Drink and Live - Kalimantan Indonesia
Cause:Water & Sanitation
Human Dev Index:#114 (Aus #5)
Our implementing partners are working with 75 of the poorest villages in southern Kalimantan to provide clean water, sanitation and hygiene. In each village the idea is to undertake appropriate surveying before training and working with the villagers to build water tanks and toilets for between 15 to 20 families in the village. At the end of this time, the villagers will have the skills and knowledge to finish building toilets and tanks for the remaining villagers, as well as to maintain those already built. Hygiene education is a key component of the project.
Why support this
With a number of villages already completed, our partners now have the experience and know-how to most effectively reach the remaining needy villages. We are impressed at how our partner is working with the local government – it is the government who has identified the neediest villages. We particularly appreciate how our partner is taking time to make sure the toilet solution matches the local culture and the physical environment. With so much water around, they are making sure the sewerage does not further contaminate the water-ways.
The budget supports 15 to 20 families per village with clean water solutions and hygiene education in each of the two villages.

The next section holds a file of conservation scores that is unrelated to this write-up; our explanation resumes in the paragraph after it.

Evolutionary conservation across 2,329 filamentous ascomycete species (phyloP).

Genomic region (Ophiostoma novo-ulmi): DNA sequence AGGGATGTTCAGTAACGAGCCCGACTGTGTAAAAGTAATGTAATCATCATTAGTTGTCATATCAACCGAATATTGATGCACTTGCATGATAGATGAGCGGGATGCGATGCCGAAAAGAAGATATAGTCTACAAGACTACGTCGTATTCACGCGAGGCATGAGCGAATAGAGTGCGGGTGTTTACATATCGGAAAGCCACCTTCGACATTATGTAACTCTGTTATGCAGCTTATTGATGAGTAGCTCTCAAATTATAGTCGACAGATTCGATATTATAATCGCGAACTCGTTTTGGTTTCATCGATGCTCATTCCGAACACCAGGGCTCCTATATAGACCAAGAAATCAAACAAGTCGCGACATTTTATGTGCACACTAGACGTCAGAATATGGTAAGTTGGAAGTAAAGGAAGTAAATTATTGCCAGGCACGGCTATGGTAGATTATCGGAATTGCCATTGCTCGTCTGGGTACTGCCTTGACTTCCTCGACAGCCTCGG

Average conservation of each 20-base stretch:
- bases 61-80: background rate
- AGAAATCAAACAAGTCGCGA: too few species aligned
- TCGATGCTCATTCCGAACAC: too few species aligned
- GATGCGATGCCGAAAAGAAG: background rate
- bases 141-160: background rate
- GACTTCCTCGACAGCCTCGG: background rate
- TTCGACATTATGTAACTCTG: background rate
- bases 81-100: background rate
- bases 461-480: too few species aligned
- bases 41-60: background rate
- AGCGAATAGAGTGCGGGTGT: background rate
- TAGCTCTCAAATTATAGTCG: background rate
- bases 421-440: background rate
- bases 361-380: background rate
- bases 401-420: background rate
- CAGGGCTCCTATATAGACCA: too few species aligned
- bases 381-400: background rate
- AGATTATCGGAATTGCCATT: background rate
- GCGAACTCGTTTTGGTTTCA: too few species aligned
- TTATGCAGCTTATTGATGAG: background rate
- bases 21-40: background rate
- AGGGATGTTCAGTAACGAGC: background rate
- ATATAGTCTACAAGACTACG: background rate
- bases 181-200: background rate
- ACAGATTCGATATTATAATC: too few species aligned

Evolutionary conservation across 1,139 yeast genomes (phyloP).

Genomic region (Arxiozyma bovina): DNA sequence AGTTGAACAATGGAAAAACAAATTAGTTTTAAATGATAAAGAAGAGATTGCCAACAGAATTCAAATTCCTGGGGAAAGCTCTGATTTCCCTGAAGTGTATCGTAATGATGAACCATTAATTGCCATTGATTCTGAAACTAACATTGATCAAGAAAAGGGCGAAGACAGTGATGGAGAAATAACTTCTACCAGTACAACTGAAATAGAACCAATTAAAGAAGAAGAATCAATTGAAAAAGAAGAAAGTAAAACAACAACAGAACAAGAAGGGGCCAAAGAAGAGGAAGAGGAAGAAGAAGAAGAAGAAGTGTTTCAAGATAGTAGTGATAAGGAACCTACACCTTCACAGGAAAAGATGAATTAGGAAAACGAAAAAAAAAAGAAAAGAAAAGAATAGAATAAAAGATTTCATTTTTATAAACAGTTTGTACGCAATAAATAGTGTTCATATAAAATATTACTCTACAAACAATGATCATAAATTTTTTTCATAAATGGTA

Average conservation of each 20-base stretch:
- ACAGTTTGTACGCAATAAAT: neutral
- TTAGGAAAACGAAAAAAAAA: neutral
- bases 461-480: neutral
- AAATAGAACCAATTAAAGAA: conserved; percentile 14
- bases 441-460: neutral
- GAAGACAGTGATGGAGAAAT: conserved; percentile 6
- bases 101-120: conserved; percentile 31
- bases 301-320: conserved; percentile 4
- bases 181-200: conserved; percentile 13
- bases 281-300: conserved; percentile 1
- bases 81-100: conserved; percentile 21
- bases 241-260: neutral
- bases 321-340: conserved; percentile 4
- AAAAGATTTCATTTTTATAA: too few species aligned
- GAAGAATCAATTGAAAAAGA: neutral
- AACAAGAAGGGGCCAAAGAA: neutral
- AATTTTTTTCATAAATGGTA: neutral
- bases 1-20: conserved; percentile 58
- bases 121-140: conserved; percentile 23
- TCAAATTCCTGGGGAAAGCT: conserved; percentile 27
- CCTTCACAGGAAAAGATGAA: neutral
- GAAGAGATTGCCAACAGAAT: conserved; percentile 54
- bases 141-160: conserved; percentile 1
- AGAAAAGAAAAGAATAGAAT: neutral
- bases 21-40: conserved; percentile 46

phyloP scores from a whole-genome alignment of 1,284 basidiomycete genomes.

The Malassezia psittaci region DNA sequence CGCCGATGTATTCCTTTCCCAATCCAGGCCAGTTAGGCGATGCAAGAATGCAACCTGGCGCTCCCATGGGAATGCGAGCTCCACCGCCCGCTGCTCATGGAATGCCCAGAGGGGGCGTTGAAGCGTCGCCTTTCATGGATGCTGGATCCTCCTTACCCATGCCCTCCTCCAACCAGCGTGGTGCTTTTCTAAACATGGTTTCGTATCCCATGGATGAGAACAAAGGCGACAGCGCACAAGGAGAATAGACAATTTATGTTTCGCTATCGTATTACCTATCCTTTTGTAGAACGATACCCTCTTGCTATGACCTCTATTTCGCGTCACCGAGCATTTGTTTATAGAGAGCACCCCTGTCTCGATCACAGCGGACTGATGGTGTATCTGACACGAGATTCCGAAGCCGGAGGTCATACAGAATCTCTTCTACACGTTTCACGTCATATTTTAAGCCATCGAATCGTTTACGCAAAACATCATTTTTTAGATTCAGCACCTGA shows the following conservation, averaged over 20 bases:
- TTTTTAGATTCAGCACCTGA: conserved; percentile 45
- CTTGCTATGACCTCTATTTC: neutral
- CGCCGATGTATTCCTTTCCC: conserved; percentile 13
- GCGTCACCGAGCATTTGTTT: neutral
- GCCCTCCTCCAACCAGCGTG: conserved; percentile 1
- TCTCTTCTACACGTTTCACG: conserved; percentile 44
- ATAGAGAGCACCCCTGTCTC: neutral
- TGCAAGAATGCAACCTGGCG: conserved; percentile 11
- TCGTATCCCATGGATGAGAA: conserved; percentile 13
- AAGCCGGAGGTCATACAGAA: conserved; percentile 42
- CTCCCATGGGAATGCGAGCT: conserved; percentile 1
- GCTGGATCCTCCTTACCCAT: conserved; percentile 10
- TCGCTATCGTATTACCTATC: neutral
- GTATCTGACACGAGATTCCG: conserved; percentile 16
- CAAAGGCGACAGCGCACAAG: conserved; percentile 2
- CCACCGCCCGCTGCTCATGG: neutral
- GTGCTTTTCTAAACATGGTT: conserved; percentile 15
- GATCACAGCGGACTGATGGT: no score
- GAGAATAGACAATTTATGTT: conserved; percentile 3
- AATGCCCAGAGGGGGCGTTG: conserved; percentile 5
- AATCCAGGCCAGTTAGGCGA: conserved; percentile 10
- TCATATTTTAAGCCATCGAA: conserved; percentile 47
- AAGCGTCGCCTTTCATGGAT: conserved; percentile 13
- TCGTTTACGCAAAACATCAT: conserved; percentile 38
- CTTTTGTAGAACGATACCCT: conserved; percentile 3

- The river is the main water source for these poor villagers.
- It is used for drinking, washing, irrigation and as a toilet!!
- As a result sickness and infant mortality is high.
- During the dry season the need is pronounced as the river flow is greatly reduced, thus increasing toxicity and reducing the availability of any sort of water.
- The aim is to provide a toilet and water tank (part-share) for 20 families per village.
- It will cost $25,300 to complete each village at the preferred level of 20 families.
- This includes initial surveys and education and training.
Expected Life Change
- Every person in the village will eventually benefit as village members are trained in how to install and maintain their own septic systems and water storage facilities.
- Public health education will improve health and reduce child mortality due to water-borne disease.
- Clean water sources will slowly improve life expectancy – many people living in this area die young as a result of a lifetime exposure to polluted water.
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